Reviews
Walter Waugaman
Here is the review from the Philadelphia Inquirer:

Posted on Sat, Jan. 16, 2010

Soprano Karita Mattila with Phila. Orchestra
By Peter Dobrin
Inquirer Classical Music Critic
Richard Strauss penned dozens of orchestral songs, but somehow the Philadelphia Orchestra keeps coming back to that dearly held group known as the Four Last Songs. Most recently, the big gust of Alessandra Marc and the honest voices of Barbara Hendricks and Pamela Coburn have taken on these autumnal, tenderly transcendent settings of poems by Hermann Hesse and Joseph von Eichendorff.

The much-heralded Finnish soprano Karita Mattila made her orchestra debut with the Four Last Songs Thursday night with an interpretation not likely to please everyone. Mattila has a gorgeous sound, and no troubles with presence. And for a while, that was enough. But as she worked her way through Hesse's glistening spring, waning summer, a soul freed for a night's journey, and Eichendorff's unexpected rendering of death as peace, you started to listen for the singer to knit the music to meaning, and there wasn't much to be found. Her sound didn't change color to emphasize a thought or add emotional complexity. It was hard to make out her words. Even the opening phrase of the third song, the one that starts quite clearly with "Nun der Tag . . .," could barely be discerned.

It wasn't so much that Mattila was cool (which some have said of her, and only sometimes pejoratively), it's that her presentation seemed to say her sonic value was all this piece needed. For many, I'm sure that was enough; for me, t
hat's only half the power of lieder.

On the podium, to the surprise of some listeners, was not Jirí Belohlávek, who was ill, but Juanjo Mena. Without Belohlávek, out went the orchestra's first performance of Martinu's Symphony No. 3, replaced by Beethoven's Symphony No. 6 in a performance that, though able, hardly justified itself as a special interpretive statement. It was rather slow, which at least cleared the floor in spots to once again marvel at principal oboist Richard Woodhams, whose sound and personality are more alive than ever. Listeners should savor this moment in the orchestra's personnel evolution. Here's a musician whose unfettered facility always animates a phrase with meaning. Not a note sounds that isn't exploited for its greatest possible urgency. Subtle stuff, but it's the thing that crosses the line from craft into art, and it's rare.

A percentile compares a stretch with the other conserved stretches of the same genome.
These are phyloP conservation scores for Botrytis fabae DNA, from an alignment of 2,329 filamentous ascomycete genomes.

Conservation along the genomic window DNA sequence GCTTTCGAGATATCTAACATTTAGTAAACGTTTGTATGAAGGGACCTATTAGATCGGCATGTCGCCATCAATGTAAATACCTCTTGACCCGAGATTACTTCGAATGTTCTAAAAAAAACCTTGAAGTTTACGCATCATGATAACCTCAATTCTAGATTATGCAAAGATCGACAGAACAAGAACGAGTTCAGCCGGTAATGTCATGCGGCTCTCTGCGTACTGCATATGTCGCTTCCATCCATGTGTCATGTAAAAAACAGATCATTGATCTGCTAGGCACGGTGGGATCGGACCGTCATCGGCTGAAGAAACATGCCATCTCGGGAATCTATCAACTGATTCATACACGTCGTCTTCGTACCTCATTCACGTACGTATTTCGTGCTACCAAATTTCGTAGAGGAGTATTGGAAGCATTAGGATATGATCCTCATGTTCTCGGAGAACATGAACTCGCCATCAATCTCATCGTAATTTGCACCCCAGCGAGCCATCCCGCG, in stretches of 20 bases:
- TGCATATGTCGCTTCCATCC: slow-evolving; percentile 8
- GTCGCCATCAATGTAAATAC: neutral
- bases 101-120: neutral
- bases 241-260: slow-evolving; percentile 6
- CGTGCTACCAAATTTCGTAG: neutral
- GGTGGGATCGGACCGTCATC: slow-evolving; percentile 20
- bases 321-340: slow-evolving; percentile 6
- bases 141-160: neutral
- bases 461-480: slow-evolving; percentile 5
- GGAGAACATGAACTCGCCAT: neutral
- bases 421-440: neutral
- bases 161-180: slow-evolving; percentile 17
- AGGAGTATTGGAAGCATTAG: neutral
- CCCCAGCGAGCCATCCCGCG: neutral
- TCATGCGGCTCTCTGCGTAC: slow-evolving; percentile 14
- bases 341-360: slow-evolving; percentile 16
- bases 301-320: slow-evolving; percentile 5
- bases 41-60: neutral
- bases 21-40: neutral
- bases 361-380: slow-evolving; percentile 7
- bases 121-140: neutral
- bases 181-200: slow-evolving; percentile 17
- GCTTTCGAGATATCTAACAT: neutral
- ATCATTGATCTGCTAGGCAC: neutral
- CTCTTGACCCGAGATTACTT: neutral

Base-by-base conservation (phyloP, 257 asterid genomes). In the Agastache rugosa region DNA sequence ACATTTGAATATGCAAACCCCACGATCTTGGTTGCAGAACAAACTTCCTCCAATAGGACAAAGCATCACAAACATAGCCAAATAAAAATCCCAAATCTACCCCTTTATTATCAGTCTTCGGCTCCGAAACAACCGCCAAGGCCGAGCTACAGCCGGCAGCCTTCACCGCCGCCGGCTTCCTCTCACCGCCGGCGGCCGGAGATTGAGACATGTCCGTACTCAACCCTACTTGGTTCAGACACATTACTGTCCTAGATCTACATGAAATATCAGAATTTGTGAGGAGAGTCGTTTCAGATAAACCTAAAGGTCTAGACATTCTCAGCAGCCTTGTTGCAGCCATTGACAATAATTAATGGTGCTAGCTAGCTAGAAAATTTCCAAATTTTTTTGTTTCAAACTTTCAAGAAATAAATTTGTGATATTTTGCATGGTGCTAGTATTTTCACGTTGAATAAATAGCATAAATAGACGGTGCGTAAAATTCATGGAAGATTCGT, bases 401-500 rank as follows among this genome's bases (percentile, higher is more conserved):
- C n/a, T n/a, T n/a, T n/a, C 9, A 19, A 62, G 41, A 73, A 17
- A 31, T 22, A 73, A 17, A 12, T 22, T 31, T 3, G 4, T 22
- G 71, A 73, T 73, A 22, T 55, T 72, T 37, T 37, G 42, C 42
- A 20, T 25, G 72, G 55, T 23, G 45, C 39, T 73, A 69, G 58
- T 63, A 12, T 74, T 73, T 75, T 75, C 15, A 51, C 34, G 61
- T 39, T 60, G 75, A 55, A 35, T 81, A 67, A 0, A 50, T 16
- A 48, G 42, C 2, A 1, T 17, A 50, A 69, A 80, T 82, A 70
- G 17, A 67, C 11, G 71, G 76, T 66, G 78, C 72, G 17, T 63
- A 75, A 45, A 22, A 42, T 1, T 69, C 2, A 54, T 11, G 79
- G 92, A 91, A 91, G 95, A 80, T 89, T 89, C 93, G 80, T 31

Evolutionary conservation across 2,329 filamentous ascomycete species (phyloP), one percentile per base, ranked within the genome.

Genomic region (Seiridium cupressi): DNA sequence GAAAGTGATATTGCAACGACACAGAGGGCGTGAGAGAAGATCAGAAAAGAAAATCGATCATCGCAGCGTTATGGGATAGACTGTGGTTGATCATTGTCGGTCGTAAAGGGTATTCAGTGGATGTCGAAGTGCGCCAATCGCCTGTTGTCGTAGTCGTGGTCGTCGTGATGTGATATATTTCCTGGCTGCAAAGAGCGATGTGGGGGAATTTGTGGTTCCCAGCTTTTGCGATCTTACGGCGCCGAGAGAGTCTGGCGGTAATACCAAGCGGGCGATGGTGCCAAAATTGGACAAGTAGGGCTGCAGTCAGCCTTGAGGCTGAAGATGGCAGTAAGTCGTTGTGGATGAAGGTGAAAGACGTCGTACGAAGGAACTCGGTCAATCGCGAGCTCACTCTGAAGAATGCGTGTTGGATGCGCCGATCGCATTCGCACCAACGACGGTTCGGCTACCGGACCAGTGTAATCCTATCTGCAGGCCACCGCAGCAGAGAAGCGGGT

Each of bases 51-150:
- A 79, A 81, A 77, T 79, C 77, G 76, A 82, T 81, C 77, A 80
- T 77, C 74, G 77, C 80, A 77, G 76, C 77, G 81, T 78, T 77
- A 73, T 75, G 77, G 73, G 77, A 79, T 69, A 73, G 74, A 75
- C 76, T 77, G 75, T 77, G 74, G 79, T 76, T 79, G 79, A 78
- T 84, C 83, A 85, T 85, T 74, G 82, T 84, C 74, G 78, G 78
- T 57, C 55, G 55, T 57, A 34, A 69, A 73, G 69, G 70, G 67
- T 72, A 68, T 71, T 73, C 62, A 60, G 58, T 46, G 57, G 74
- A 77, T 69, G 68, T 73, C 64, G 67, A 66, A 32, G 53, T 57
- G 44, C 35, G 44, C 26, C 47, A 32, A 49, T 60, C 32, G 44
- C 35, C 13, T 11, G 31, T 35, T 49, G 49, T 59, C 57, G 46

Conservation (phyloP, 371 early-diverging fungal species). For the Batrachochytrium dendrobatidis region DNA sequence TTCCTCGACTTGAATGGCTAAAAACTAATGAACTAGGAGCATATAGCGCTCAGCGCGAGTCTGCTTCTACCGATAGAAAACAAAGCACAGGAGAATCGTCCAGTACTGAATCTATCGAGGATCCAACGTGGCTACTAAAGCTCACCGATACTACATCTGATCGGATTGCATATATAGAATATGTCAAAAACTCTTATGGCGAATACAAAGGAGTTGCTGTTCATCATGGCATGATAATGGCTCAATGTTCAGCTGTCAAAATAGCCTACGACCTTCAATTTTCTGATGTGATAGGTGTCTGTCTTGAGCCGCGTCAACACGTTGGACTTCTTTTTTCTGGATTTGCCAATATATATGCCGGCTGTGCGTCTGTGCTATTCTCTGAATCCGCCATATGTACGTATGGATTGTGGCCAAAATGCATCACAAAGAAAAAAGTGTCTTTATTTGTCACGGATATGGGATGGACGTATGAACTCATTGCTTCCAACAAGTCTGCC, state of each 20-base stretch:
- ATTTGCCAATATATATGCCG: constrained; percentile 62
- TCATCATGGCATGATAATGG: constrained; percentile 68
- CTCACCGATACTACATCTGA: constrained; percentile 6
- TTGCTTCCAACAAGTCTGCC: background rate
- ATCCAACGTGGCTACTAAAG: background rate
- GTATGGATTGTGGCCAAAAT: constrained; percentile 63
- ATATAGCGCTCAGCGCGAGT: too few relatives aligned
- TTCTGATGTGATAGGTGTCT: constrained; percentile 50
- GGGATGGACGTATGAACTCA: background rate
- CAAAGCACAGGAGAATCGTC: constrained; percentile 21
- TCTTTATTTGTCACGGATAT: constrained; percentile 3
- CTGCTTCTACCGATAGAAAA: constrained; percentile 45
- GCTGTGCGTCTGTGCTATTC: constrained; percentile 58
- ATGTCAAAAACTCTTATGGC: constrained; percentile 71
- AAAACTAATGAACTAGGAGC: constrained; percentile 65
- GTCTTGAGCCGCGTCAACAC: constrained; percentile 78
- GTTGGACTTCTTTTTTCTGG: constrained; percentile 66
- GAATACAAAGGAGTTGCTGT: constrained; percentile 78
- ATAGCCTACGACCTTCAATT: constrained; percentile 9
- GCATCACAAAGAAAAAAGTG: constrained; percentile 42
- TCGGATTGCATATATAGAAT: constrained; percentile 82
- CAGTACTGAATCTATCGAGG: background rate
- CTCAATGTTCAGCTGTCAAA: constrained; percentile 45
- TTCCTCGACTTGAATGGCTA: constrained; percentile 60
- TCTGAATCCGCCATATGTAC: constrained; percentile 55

Similarly high concepts abounded in the "Adagio" from Mahler's Symphony No. 10. Interpretively, Mena's vision was more interested in being matter-of-fact than in illuminating any dark corners. That dissonant chord at the climax is probably the closest any human will ever come to hearing a cosmic primal scream, a tough concept for an ensemble that considers pretty sounds always to be the final destination. Still, there's plenty of pretty called for in Mahler's score, and the orchestra, individually and collectively, knew just what to do.

My additional comments:

I don't completely agree with the comments about soprano Karita Mattila. I successfully followed her in the libretto except for several places in the first two songs where I lost my place but in every instance I was able to find it again at least in the next line. It seemed to me that the reason for this was that the orchestra was a little too loud. I didn't notice this nearly as much in the last two songs.

I totally agree with the comments about Richard Woodhams in the Beethoven. There was a statement by the oboe early in the first movement that seemed to set the stage for delicately and finely wrought dynamics in phrasing that the whole orchestra followed afterwards. It seemed to me that the comments about Richard woodhams applied equally to principal clarinetist Ricardo Morales, Principal Bassoonist Daniel Matsukawa, associate principal flutist David Cramer who played principal flute in this piece, principal hornist Jennifer Montone, and the entire first violin section.

I noticed that the tempo in the Beethoven was slower than I seem to remember in under other conductors but I liked it. I think this was probably the best performance that I have ever heard or at least a long time.
Posted on 17 Jan 2010, 6:18 AM
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